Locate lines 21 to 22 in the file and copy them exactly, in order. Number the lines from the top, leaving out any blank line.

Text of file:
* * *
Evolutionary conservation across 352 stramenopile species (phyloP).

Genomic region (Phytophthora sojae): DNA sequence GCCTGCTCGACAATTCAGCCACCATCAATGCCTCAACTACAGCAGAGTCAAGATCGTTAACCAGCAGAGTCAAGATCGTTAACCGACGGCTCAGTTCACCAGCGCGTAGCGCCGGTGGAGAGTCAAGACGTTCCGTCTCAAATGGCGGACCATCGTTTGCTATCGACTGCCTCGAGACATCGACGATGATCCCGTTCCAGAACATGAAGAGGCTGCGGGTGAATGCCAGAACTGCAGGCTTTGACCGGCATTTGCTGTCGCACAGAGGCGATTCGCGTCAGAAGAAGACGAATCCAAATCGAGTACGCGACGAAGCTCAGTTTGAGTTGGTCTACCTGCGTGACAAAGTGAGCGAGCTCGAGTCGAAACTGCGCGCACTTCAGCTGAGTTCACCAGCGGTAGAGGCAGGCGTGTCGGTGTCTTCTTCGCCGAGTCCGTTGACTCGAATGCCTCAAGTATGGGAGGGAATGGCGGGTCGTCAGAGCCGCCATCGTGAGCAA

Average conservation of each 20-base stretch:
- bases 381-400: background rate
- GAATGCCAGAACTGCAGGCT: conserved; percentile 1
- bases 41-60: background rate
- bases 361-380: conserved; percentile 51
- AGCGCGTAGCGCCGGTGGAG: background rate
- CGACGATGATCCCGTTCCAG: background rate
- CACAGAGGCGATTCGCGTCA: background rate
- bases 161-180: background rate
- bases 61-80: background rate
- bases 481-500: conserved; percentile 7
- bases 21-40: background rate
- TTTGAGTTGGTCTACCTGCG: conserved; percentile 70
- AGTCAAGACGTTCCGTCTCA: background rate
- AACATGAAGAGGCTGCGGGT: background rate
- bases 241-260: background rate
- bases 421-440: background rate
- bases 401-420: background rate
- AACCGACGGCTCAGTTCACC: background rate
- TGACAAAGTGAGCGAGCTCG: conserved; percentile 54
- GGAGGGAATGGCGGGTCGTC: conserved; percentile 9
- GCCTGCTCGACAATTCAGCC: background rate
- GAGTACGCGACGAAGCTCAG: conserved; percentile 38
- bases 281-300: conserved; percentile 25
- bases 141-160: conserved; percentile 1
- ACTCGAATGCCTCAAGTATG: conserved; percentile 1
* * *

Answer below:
- AACCGACGGCTCAGTTCACC: background rate
- TGACAAAGTGAGCGAGCTCG: conserved; percentile 54